Watch This Video About Superstorm Sandy & Toyota Will Donate A Meal To NYC's Food Bank

June 24, 2013

There were plenty of big news events last year, but few had the emotional and physical impact of Superstorm Sandy. Today, long after the skies cleared, some residents of the Northeast are still working to rebuild their homes and lives, and they depend on dozens of nonprofits for support.

Food Bank for New York City is one of those nonprofits, and it has been diligently delivering meals to metro-area residents in need -- especially in the hard-hit area of The Rockaways.

The work hasn't been easy. Not only has Food Bank's development team had to solicit more food and financial contributions to keep those meals coming, but the nonprofit has also been stymied by a less-than-efficient system for organizing and distributing food to families.

And that's when Toyota stepped in.

Toyota team members Jamie and Lisa are experts in productivity. After surveying the operations at Food Bank, they noticed several problems. For starters, the boxes in which Food Bank packed its meals for families were too big, and that wasted space put a dent in the number of boxes that could fit on distribution trucks. Simply by changing the box size, Food Bank went from packing 864 boxes per truck to 1,260.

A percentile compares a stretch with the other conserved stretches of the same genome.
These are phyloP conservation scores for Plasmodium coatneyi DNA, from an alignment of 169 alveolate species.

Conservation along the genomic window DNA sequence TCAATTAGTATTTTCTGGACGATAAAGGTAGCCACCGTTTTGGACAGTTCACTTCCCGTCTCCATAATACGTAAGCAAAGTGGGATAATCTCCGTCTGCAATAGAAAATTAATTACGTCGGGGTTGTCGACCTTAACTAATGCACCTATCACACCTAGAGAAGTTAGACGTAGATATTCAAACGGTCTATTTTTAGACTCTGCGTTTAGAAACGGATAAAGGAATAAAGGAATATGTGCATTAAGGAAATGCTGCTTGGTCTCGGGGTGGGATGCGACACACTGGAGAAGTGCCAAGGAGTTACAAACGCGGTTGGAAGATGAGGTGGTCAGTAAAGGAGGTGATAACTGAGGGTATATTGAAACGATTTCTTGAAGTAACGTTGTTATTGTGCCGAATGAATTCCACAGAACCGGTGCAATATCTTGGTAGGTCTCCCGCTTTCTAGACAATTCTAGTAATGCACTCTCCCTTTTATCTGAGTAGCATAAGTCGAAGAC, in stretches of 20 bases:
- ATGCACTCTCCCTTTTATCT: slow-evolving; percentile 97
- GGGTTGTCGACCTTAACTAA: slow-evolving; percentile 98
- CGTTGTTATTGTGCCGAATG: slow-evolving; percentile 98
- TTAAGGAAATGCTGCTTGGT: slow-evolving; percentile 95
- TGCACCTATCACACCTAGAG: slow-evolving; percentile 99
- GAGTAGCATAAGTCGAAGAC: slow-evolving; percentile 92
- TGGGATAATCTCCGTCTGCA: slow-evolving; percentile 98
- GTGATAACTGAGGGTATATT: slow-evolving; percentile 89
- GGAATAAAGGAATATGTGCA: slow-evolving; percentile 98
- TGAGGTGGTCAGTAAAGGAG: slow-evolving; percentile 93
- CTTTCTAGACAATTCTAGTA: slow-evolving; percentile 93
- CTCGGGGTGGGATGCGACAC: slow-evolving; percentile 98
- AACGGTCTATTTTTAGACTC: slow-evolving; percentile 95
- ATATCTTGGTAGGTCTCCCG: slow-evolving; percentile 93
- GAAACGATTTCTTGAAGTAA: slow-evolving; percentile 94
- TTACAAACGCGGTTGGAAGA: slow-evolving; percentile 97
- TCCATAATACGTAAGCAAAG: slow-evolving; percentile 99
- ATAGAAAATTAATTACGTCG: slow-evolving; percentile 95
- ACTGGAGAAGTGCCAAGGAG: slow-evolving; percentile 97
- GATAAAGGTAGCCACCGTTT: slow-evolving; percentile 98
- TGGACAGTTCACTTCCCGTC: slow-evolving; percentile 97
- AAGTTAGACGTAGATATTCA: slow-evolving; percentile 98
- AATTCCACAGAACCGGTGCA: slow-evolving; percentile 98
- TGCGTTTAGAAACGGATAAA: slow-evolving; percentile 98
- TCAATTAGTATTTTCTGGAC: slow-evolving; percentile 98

Jamie and Lisa also noticed that Food Bank's preparation process was highly inefficient, with workers taking an average of three minutes to load each box. By rearranging the packing room, they slashed that figure to just 11 seconds. 

But that's not all Toyota has done. The automaker has also pledged to donate one meal to Food Bank for every view of the "Meals Per Hour" video embedded above. It's a short documentary about the process that Food Bank went through to improve efficiency and service to residents.

Initially, Toyota had promised to contribute up to 500,000 meals to Food Bank, but given the public's huge response to the project, Toyota has now upped that number to 1.25 million. 

You can contribute to Toyota's efforts by clicking "play" on the video above. It's only about six minutes long, and it's very, very interesting. 

If that piques your curiosity, you can learn more about the documentary -- and even donate directly to Food Bank -- at


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